Staying active at home with a health condition
When managing a health condition, it is about finding ways to move that can suit your daily living and how you are feeling. If you are currently shielding as part of the Covid-19 guidance, there are many ways that you can move at home or access online videos. If you are shielding alone, some exercise classes are streamed through live apps and websites allowing you to connect with family and friends.
Sport England’s ‘We Are Undefeatable’ campaign is specifically designed to support people living with long-term health conditions and has a some fantastic support and advice on ways to the be active during this time.
Below are also some other great activities that we have come across that can help you to ‘move a little more’ during this lockdown period.
Wheelpower have a series of Adaptive Yoga videos to encourage wheelchair users to exercise
Limbpower have created private Facebook groups to support the physical, psychological and social wellbeing of amputees and individuals with limb difference. Join the LimbPower: Stay in Stay Active group here, and the LimbPower Juniors: Stay In Stay Active group here for juniors and their families.
NHS pilates workout
The NHS has produced a A pilates-inspired workout suitable for people with multiple sclerosis, chronic fatigue syndrome (CFS), chronic pain, fibromyalgia. The 30-minute class includes gentle strength and flexibility exercises to relieve tension in the body and improve mobility.
British Blind Sport
British Blind Sport have provided some audio exercise programmes, covering a wide range of activities such as Yoga, Pilates, Cardio, Bootcamp and Strength among many others. They have also set up a Facebook group here.
Diabetes UK have put together tips to support you in keeping well and managing diabetes while you’re at home, self-isolating or shielding – or know someone who is.
Parasport home workouts
Parasport have teamed up with Kris Saunders-Stowe a qualified fitness instructor to bring you short, easy to follow guide to stretching and improving your mobility.
The Chief Medical Officer Professor, Chris Whitty, has emphasised that engaging in physical activity is important for the body and mind during this uncertain time however, it is important to avoid crowded areas and not stay outside for prolonged periods of time.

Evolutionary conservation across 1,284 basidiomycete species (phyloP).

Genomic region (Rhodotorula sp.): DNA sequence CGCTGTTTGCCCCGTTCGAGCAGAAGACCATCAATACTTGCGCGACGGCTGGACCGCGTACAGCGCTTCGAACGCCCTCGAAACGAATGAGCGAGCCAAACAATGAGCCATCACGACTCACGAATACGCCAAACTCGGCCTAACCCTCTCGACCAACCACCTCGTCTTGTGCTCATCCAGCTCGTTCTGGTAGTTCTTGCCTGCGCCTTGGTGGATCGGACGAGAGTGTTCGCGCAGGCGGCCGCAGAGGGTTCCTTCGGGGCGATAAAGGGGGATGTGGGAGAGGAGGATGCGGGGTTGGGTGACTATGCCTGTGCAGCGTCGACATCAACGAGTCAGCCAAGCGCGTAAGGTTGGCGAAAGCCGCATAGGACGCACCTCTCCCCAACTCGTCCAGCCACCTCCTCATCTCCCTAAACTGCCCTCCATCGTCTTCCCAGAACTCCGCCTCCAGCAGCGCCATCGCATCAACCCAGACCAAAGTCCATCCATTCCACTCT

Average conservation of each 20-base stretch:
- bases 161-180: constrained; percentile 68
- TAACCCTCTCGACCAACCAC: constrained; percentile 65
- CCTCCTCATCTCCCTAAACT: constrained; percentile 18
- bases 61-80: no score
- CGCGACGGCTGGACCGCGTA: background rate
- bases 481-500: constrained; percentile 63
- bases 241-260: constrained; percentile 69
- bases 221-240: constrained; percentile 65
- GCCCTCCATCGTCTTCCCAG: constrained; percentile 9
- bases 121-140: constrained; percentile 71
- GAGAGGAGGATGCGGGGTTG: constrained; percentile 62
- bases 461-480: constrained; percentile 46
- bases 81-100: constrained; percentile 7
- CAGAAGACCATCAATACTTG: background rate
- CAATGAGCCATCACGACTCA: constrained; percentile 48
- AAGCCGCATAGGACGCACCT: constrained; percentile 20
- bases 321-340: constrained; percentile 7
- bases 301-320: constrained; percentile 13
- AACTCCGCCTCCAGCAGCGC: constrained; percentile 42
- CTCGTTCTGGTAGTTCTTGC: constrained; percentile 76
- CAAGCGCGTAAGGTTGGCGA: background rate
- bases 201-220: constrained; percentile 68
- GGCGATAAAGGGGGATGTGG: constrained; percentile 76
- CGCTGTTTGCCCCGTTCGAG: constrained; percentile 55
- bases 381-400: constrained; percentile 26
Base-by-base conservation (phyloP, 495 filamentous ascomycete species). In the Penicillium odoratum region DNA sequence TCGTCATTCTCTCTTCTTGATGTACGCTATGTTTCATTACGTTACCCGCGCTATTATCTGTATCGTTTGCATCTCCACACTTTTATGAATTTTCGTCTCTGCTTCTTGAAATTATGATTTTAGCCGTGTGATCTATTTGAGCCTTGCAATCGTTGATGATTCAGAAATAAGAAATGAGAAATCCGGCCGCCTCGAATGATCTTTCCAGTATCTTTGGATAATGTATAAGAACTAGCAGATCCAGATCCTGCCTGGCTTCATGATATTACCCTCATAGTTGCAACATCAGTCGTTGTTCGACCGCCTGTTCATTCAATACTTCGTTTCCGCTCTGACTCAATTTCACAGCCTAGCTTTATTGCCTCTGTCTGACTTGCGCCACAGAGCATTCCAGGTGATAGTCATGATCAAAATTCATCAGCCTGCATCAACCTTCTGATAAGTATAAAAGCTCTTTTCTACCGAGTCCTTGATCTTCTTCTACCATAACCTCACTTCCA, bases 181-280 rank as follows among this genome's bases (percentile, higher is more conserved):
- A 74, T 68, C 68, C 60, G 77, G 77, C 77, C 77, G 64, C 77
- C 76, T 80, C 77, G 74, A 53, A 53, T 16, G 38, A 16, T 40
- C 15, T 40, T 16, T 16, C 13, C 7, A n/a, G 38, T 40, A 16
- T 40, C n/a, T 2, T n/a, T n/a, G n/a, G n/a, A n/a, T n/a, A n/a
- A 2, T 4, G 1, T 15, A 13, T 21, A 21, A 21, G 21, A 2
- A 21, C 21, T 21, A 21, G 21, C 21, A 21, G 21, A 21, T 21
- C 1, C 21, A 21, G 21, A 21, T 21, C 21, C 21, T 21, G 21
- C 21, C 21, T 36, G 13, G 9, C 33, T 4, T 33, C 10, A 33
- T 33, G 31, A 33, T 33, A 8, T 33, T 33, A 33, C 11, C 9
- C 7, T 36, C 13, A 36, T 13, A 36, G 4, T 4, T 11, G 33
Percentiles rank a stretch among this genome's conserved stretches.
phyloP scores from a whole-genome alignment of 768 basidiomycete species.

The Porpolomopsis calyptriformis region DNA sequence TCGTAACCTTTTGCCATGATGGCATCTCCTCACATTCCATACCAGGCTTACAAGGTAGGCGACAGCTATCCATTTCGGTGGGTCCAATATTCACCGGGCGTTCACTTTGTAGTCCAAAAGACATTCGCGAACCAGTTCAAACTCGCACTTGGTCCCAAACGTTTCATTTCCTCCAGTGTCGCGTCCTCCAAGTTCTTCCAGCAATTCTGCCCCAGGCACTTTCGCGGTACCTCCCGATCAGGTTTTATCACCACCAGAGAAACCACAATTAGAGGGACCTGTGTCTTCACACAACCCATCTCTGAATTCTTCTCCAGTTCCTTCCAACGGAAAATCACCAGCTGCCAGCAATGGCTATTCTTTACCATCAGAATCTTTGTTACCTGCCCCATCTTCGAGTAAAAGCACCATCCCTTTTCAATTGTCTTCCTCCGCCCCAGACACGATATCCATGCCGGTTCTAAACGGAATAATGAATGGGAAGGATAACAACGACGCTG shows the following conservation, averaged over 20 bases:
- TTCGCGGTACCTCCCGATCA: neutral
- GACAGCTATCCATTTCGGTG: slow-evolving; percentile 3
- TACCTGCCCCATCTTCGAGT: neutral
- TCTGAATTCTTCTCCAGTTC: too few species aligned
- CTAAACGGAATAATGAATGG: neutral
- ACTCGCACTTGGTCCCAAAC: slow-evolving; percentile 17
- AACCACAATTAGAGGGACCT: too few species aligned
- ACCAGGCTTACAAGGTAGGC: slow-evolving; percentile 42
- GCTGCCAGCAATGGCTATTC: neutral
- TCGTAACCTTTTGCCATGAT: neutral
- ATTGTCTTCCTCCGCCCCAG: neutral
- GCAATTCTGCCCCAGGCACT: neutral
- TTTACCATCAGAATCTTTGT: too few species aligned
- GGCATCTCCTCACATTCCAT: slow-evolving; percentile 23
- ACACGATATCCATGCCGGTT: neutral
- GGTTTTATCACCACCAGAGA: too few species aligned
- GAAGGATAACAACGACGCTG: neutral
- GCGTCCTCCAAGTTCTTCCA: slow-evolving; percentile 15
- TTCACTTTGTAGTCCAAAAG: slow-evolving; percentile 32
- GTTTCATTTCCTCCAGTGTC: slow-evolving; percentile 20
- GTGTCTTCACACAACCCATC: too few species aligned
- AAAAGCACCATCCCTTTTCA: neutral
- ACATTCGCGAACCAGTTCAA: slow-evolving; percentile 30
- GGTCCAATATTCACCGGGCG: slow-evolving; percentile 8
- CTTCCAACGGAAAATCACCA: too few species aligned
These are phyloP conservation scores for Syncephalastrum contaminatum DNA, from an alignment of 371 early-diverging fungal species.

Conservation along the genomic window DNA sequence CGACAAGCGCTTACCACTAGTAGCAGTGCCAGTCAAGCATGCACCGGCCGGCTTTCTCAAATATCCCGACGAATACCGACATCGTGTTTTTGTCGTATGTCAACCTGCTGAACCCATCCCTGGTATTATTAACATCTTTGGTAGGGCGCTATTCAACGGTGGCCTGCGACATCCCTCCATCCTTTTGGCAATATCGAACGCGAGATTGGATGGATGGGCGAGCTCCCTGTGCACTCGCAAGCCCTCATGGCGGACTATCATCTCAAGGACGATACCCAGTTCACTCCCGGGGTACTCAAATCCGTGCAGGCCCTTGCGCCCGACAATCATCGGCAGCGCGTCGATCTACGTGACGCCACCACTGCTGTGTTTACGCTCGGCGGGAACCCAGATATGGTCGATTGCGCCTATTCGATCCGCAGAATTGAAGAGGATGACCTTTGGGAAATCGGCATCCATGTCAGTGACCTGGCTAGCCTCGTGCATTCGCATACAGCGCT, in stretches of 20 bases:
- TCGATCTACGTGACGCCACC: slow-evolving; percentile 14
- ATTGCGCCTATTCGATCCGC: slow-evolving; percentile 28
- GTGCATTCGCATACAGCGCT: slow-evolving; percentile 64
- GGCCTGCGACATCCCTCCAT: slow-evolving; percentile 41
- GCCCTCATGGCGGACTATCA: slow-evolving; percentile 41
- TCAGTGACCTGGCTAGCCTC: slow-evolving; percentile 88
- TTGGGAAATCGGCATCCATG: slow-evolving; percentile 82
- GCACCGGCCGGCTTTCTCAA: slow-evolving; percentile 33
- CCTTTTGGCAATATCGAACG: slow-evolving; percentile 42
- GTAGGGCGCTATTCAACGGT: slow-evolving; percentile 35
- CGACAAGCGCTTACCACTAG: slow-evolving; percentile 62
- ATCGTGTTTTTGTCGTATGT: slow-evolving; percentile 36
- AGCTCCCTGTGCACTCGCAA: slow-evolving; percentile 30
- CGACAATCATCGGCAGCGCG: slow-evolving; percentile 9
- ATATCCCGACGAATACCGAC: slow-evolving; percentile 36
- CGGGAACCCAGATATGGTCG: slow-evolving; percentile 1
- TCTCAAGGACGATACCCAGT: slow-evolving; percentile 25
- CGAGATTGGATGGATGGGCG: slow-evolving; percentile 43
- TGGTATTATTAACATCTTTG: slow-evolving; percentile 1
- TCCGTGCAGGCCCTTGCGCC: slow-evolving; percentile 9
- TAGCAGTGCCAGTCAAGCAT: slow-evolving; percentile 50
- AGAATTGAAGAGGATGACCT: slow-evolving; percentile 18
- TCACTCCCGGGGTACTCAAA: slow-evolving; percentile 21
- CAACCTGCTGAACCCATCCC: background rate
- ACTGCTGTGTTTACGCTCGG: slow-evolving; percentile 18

Please be aware of current government advice on exercising:
• Stay local and use open spaces near to your home where possible – do not travel unnecessarily
• You should only go outside alone or with members of your own household
• Keep at least two metres apart from anyone outside your household at all times
• Gatherings of more than two in parks or other public spaces have been banned and the police will enforce this
• If you have a garden, make use of the space for exercise and fresh air
• Take hygiene precautions when you are outside, and wash your hands as soon as you are back indoors
• If you are self-isolating with symptoms, or someone in your household has them, you shouldn’t leave home but that doesn’t mean you should stop moving.
• The Government have now updated the guidance for individuals with a significant health. If you (or a person in your care) have a specific health condition that requires you to leave the home to maintain your health – including if that involves travel beyond your local area – then you can do so. This could, for example, include where individuals with learning disabilities or autism require specific exercise in an open space two or three times each day – ideally in line with a care plan agreed with a medical professional.
• The National Police Chiefs’ Council (NPCC) and the College of Policing have published a document that clarifies the do’s and don’ts of exercising outdoors.